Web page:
So if you’re like me, you think Galaxie 500 is pretty nice and catchy, you think they’re a good band, and even if you don’t, you lack the confidence and independent thought to think otherwise. But then you start wondering, “Hey, I know this is ‘dream pop’ but isn’t there going to be one song on this album that is, like, exciting?” And then you wonder, “why does Dean Wareham always have to sound like such a pussy?”
I mean, Yo La Tengo are remotely passive and dreamy and they still have some pretty chaotic tunes. Even Spacemen 3, as strung and/or burned out as they sounded, could still get a little wild from time to time. Or maybe you think this is stupid, and you think that if you want something energetic, then listen something that’s not usually labeled ‘dream-pop’. Well, in any case, this LUNA song is the best of both worlds.
Luna was Dean Wareham’s band after the dissolution of Galaxie 500. Although they never really broke through anything close to the mainstream, they’re a catchy, not-too-twee-but-twee-enough-if-you-aren’t-repulsed-by-idea-of-‘twee’ progression for anyone who thinks Galaxie 500 are OK. Due to either age or self-awareness (or both), Wareham’s voice has descended a register or two, and his songs have now begun to appeal slightly more to the timbres of popular rock music.
Wareham has set the unmistakably melancholic Galaxie quality aside for now — the sound that he will always be recognized for, not only as an icon but pioneer — but the charm and poignancy that made songs like Fourth of July or Tugboat so definitive still shines through, unobstructed.
—Day And Night
1988/50 Skidillion Watts
This is my first post of the Neu year and boy does it feel great to be back! My several-week hiatus was the result of a fantastic occurrence that transpired on the eve of Xxx-mas Eve! Lady luck shouted my name high to the heavens and I won 38.2 MILLION dollars from the national lottery. Luckily, before I had the opportunity to bask in my nascent wealth, I lost it all to a “Ponzi” scheme (and by “Ponzi” scheme, I mean BONZI scheme [and by BONZI scheme, I mean BONZI BUDDY scheme]), but, as they say, easy cum, easy go!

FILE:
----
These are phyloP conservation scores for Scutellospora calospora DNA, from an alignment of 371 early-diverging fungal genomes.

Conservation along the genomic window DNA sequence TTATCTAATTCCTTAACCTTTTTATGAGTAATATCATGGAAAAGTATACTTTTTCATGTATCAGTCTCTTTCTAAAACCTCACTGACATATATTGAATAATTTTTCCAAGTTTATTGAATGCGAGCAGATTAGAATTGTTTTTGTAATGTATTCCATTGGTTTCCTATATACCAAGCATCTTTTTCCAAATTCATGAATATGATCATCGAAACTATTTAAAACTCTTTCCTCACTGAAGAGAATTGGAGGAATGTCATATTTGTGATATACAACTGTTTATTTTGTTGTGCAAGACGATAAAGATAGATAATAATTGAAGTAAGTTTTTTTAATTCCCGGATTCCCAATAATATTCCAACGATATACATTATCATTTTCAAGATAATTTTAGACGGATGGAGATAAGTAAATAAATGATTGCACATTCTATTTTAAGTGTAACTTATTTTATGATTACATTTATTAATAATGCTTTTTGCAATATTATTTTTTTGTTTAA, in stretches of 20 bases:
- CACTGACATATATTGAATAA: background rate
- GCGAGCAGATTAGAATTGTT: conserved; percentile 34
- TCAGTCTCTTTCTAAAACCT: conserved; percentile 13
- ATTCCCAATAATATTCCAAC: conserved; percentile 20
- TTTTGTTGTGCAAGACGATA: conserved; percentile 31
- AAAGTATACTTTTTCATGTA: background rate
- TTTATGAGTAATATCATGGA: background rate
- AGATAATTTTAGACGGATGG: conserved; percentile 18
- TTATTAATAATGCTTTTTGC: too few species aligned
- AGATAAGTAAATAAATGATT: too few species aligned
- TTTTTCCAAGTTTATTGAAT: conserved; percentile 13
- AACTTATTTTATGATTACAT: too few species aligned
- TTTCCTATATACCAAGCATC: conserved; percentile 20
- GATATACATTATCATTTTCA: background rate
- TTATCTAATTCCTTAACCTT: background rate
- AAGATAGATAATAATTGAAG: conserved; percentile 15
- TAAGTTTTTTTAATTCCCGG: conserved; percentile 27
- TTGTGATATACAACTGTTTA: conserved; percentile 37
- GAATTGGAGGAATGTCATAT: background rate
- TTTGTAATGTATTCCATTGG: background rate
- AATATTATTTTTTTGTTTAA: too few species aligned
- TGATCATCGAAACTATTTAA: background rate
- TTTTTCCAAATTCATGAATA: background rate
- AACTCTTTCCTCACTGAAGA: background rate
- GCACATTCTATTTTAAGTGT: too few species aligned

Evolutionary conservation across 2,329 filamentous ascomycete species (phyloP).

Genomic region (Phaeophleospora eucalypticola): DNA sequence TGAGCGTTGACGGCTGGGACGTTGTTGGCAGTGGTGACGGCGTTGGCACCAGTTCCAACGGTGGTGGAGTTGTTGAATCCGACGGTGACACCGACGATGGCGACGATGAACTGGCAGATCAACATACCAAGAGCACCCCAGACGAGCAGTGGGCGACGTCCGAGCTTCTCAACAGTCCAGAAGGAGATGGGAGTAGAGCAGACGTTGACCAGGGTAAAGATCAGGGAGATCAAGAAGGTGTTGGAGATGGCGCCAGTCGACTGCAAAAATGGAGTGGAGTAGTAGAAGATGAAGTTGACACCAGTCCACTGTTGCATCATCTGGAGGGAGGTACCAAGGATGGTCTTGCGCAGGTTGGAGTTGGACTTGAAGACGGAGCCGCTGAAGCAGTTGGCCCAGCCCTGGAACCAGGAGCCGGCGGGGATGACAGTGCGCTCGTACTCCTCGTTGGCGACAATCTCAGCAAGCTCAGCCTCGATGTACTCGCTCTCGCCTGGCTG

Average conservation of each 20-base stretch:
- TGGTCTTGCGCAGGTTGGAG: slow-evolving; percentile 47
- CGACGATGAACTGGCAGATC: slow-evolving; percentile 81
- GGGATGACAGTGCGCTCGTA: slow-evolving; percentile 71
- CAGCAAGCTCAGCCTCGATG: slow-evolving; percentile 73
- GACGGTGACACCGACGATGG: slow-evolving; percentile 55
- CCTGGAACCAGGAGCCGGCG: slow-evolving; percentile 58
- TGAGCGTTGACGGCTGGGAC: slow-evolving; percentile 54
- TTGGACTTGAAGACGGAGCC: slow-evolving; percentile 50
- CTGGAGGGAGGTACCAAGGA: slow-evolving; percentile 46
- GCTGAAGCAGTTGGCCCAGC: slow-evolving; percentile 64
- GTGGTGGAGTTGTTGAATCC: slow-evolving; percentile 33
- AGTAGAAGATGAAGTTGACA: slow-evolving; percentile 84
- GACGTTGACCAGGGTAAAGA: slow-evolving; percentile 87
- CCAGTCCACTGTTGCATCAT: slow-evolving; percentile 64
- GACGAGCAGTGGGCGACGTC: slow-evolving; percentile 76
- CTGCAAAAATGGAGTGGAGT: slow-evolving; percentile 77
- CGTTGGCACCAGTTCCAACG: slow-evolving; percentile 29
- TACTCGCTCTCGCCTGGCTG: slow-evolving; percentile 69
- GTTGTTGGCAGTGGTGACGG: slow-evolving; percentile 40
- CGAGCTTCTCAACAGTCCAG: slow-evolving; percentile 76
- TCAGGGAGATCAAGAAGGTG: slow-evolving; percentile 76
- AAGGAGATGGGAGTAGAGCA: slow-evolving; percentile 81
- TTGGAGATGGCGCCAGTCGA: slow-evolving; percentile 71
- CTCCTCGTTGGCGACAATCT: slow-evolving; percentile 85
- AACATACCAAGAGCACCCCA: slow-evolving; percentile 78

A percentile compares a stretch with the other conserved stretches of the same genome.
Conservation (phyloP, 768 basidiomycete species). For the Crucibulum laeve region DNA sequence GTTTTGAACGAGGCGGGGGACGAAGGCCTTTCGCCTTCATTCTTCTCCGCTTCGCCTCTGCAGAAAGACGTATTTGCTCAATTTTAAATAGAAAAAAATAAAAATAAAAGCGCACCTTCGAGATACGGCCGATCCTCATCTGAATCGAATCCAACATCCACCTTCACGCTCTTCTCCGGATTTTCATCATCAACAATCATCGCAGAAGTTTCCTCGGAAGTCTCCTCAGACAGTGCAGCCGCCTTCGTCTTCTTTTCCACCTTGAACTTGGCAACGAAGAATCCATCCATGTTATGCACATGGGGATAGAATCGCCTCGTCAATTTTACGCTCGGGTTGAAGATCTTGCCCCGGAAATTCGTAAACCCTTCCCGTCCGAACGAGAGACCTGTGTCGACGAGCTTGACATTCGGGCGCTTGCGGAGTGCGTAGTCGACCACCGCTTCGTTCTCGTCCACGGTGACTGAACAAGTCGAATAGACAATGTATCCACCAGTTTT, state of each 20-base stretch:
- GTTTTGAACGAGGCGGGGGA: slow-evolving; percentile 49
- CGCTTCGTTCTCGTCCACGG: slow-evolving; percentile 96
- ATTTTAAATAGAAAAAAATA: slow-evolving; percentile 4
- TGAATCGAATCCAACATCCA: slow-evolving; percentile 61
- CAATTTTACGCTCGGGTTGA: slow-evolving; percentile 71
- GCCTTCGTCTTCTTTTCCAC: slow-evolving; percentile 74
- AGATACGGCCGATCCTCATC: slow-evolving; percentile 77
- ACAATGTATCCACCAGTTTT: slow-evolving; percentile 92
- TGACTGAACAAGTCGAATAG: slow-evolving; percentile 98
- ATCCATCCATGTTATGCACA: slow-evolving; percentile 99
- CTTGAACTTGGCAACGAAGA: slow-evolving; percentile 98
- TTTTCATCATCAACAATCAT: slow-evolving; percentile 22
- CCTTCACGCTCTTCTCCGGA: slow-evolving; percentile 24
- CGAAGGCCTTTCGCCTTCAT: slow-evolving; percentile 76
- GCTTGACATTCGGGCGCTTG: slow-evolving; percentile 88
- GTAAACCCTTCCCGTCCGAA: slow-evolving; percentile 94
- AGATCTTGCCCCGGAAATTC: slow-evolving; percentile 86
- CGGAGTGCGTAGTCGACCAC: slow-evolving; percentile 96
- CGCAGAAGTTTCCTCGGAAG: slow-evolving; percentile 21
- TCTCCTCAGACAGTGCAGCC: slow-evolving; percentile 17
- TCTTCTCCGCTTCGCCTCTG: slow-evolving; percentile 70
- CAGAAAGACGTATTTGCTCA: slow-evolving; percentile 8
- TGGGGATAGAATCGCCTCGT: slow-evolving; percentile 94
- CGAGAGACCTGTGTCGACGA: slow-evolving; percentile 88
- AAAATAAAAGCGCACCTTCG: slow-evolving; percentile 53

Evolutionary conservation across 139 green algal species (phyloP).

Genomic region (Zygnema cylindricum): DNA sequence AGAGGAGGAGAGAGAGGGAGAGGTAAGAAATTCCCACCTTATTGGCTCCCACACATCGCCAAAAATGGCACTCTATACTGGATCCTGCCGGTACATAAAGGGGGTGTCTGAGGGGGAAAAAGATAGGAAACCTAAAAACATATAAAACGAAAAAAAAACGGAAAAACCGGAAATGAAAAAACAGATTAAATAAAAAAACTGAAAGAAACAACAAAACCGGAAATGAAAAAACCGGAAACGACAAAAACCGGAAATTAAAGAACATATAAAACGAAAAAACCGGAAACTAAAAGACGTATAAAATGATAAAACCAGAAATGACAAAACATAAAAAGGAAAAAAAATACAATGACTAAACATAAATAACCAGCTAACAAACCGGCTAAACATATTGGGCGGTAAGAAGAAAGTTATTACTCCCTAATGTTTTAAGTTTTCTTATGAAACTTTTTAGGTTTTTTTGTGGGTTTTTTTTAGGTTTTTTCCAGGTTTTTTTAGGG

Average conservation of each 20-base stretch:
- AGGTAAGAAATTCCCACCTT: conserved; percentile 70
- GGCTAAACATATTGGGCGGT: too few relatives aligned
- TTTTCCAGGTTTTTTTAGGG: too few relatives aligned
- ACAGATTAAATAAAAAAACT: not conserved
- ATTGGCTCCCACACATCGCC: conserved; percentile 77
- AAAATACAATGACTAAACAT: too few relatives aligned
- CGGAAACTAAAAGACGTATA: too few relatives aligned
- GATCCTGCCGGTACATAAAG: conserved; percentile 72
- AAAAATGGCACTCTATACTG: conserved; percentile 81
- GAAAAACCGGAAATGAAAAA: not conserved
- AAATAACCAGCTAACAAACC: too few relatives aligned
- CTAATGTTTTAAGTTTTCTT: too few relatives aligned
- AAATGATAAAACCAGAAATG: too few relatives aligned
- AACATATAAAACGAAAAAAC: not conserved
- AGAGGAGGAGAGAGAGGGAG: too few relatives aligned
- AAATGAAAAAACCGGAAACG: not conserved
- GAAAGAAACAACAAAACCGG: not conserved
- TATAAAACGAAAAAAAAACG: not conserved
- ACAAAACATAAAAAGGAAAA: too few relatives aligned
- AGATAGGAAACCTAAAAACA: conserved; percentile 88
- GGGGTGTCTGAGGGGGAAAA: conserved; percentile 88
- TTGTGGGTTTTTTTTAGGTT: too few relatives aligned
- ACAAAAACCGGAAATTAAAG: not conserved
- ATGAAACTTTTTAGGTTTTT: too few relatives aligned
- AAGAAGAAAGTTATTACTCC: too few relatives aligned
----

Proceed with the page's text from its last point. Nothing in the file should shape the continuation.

Half Japanese, for those unaware, is the primary vehicle for wildly influential and equally eccentric multi-disciplinary artist Jad Fair.
This music - sung with a distressed and almost helium-affected whine, by a bespectacled Bizarro Poindexter - seems to scream aggression and belligerence way more effectively than any band like The Sex Pistols or, to a lesser extent, Guns N’ Roses (or any other band notorious for attitude and general vitriol) does.
Similar to how some people believe that wanting recognition for doing a good deed can negate the moral value of said deed, could it be that the authenticity of a devil-may-care hell raiser persona can be diluted by the presence of cameras and/or a constant audience? I think so.
Jad Fair didn’t have to give the finger to the camera (I mean, if there were a camera) or adorn his tattered denim with pins to show that he was RAW, just in the way that an attractive person doesn’t need to wear a sign that informs people of the fact or an intelligent person need not garrulously and assiduously confabulate with magniloquent parlance.
Jad Fair is a testament to the whole 'never judge a book by its cover' idiom, which in itself is kind of unrealistic. I think the cover of a book is probably the most important factor when it comes to deciding on a book to buy. Thanks to the hideous design of Wordsworth Classics, I’ve spent my hard-earned money on more aesthetically pleasing editions of books that I already own.
Sometimes, when I’m reading a novel, magazine, or any publication, and I tell myself I’m enjoying it, I ask myself, “Would I be enjoying this just as much if it were printed on continuous-form/tractor-feed paper and typed out in Fixedsys?” This is one of many questions I ask myself every day in hopes to figure out if I am a fraud and my whole lifestyle is an ostentatious LIE.
—Big Day Coming
A Band From Hoboken
A poem for Yo La Tengo
A Band From Hoboken
Bereft of pretension
Three decades of unbroken
Evolving and growing
No tawdry ascension,
Or arrogance showing
Their musical range
From calm to commotion
Demands your laudation,
And utmost devotion
And cover song choices
Are vast and reliable
A repertoire sonically
A band from Hoboken
Since just before Painful
Came; lyrically gainful
An upstanding trio
That none could disparage
A shining example
Of musical marriage
'I have it! I have it!'
A genius encroaching
Their biggest day coming
With only one listen
it’s true! anyone,
Can hear their hearts beating
Together as one